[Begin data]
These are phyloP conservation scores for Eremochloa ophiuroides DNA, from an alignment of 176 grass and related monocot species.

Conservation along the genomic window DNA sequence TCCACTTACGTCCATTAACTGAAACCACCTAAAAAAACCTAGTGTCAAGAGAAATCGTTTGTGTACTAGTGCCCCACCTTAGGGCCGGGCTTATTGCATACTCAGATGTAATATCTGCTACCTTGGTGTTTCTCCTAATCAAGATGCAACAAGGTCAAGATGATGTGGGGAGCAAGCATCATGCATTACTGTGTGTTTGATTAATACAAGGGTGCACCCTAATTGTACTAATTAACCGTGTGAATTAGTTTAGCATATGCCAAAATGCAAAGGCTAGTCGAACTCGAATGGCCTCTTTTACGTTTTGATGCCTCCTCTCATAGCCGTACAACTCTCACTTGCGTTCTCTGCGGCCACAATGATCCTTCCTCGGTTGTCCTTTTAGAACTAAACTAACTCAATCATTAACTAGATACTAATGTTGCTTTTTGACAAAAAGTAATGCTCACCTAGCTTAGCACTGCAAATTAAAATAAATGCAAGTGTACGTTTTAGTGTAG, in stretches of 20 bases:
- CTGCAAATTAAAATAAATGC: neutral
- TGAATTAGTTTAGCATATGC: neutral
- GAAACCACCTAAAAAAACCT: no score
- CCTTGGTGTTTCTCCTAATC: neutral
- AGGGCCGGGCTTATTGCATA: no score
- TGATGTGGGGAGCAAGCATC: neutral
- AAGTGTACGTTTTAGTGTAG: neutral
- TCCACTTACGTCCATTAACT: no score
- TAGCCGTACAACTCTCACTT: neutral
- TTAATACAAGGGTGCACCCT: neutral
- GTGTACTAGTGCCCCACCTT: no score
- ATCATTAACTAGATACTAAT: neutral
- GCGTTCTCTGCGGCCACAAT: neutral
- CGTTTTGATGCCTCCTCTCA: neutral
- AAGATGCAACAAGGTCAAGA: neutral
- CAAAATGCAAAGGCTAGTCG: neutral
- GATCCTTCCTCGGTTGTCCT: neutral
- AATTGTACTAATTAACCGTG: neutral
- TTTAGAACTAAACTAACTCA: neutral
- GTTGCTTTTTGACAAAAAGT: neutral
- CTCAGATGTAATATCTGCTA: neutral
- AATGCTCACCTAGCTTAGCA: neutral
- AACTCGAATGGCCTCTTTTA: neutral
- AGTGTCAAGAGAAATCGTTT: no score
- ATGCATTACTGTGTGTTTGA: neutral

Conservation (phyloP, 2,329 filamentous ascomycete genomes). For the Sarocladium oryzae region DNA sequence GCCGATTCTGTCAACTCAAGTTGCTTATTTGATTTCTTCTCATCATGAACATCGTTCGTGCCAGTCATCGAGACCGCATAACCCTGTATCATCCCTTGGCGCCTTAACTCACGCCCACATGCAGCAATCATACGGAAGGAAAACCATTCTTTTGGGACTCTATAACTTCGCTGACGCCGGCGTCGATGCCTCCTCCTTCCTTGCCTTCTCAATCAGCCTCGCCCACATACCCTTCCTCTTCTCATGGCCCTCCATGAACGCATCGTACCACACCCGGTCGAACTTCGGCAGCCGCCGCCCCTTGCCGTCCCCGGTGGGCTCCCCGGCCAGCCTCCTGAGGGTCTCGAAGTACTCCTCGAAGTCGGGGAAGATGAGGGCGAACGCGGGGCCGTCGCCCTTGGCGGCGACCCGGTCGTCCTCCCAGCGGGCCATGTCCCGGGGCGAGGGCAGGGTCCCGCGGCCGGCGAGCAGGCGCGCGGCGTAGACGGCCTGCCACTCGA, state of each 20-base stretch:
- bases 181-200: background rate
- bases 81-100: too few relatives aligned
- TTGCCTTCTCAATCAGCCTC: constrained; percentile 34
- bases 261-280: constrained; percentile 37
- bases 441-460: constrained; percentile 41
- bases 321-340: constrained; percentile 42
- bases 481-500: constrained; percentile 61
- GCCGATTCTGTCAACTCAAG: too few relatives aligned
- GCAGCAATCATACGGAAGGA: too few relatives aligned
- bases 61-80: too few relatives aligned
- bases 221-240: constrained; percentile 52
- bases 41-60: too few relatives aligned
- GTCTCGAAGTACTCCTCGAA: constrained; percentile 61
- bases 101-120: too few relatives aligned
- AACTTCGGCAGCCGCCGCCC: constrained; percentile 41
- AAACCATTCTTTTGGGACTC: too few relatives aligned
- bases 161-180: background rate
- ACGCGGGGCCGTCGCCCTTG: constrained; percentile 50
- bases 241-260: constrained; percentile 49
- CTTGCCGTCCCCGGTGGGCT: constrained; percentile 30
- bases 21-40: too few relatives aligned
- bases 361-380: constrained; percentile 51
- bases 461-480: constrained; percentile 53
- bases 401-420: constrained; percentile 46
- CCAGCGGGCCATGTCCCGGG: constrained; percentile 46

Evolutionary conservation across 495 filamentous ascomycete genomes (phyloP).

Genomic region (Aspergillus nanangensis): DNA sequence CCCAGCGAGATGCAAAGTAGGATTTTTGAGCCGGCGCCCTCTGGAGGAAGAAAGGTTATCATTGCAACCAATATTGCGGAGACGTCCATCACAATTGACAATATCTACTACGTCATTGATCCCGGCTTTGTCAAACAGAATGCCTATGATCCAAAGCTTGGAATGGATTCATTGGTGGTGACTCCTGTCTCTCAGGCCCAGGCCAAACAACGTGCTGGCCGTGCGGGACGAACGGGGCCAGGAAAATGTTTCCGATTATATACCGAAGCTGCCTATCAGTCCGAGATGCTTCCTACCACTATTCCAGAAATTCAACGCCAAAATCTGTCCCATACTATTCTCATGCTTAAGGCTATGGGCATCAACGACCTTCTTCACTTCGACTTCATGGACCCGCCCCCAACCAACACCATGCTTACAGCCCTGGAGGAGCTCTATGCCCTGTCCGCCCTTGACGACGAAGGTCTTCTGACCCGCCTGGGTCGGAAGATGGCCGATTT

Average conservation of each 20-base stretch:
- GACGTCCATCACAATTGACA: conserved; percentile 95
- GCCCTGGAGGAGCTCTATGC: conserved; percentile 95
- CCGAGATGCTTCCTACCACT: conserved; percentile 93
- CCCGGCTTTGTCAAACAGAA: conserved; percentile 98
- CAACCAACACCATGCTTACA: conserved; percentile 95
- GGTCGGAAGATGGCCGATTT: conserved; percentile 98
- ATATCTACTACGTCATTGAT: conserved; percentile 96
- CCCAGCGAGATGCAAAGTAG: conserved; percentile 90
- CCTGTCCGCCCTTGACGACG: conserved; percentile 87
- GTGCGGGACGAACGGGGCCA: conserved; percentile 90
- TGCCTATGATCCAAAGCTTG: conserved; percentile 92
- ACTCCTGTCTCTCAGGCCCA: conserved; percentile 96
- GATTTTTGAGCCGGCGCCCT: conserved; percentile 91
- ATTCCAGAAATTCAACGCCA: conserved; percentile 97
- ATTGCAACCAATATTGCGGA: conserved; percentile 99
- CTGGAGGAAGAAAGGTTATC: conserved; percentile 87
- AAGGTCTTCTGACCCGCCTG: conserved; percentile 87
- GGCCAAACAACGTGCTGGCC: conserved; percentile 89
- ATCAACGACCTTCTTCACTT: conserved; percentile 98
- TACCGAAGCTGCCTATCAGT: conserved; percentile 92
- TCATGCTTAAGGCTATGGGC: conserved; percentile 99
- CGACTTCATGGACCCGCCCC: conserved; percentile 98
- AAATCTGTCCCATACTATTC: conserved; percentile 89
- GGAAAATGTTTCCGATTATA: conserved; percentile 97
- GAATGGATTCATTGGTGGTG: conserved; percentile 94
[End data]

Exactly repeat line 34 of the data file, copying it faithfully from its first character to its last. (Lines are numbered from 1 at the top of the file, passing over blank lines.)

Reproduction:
- bases 321-340: constrained; percentile 42